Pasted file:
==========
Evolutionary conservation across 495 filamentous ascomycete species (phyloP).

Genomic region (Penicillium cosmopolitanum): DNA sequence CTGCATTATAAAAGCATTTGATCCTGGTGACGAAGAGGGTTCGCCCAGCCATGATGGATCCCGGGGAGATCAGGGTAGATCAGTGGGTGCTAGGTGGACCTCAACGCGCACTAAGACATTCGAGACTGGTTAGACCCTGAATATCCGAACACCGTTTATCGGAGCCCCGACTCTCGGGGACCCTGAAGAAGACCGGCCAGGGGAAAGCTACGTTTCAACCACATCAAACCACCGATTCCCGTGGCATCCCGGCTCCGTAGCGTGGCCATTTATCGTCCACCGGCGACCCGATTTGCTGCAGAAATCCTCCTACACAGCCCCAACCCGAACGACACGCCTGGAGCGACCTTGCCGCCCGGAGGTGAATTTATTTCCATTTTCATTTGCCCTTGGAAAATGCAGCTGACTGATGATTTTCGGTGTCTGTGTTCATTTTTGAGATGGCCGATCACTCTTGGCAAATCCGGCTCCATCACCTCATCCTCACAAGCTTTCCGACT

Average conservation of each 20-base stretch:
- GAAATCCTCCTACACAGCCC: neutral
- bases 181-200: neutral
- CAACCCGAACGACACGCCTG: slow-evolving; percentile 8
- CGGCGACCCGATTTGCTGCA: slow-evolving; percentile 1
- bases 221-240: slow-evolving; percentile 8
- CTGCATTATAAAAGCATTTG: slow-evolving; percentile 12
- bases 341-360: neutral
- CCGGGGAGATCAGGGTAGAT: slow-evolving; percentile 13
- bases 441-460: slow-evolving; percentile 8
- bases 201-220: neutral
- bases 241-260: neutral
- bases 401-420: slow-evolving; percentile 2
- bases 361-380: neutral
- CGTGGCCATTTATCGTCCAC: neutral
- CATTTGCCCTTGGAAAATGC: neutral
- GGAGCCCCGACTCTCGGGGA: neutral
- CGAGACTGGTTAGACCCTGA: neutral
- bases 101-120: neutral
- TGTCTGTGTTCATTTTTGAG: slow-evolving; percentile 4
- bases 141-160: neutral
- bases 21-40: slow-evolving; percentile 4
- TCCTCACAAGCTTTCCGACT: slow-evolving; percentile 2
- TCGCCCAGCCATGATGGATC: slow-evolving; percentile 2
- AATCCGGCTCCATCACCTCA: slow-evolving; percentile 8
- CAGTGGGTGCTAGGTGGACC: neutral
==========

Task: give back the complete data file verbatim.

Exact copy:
Evolutionary conservation across 495 filamentous ascomycete species (phyloP).

Genomic region (Penicillium cosmopolitanum): DNA sequence CTGCATTATAAAAGCATTTGATCCTGGTGACGAAGAGGGTTCGCCCAGCCATGATGGATCCCGGGGAGATCAGGGTAGATCAGTGGGTGCTAGGTGGACCTCAACGCGCACTAAGACATTCGAGACTGGTTAGACCCTGAATATCCGAACACCGTTTATCGGAGCCCCGACTCTCGGGGACCCTGAAGAAGACCGGCCAGGGGAAAGCTACGTTTCAACCACATCAAACCACCGATTCCCGTGGCATCCCGGCTCCGTAGCGTGGCCATTTATCGTCCACCGGCGACCCGATTTGCTGCAGAAATCCTCCTACACAGCCCCAACCCGAACGACACGCCTGGAGCGACCTTGCCGCCCGGAGGTGAATTTATTTCCATTTTCATTTGCCCTTGGAAAATGCAGCTGACTGATGATTTTCGGTGTCTGTGTTCATTTTTGAGATGGCCGATCACTCTTGGCAAATCCGGCTCCATCACCTCATCCTCACAAGCTTTCCGACT

Average conservation of each 20-base stretch:
- GAAATCCTCCTACACAGCCC: neutral
- bases 181-200: neutral
- CAACCCGAACGACACGCCTG: slow-evolving; percentile 8
- CGGCGACCCGATTTGCTGCA: slow-evolving; percentile 1
- bases 221-240: slow-evolving; percentile 8
- CTGCATTATAAAAGCATTTG: slow-evolving; percentile 12
- bases 341-360: neutral
- CCGGGGAGATCAGGGTAGAT: slow-evolving; percentile 13
- bases 441-460: slow-evolving; percentile 8
- bases 201-220: neutral
- bases 241-260: neutral
- bases 401-420: slow-evolving; percentile 2
- bases 361-380: neutral
- CGTGGCCATTTATCGTCCAC: neutral
- CATTTGCCCTTGGAAAATGC: neutral
- GGAGCCCCGACTCTCGGGGA: neutral
- CGAGACTGGTTAGACCCTGA: neutral
- bases 101-120: neutral
- TGTCTGTGTTCATTTTTGAG: slow-evolving; percentile 4
- bases 141-160: neutral
- bases 21-40: slow-evolving; percentile 4
- TCCTCACAAGCTTTCCGACT: slow-evolving; percentile 2
- TCGCCCAGCCATGATGGATC: slow-evolving; percentile 2
- AATCCGGCTCCATCACCTCA: slow-evolving; percentile 8
- CAGTGGGTGCTAGGTGGACC: neutral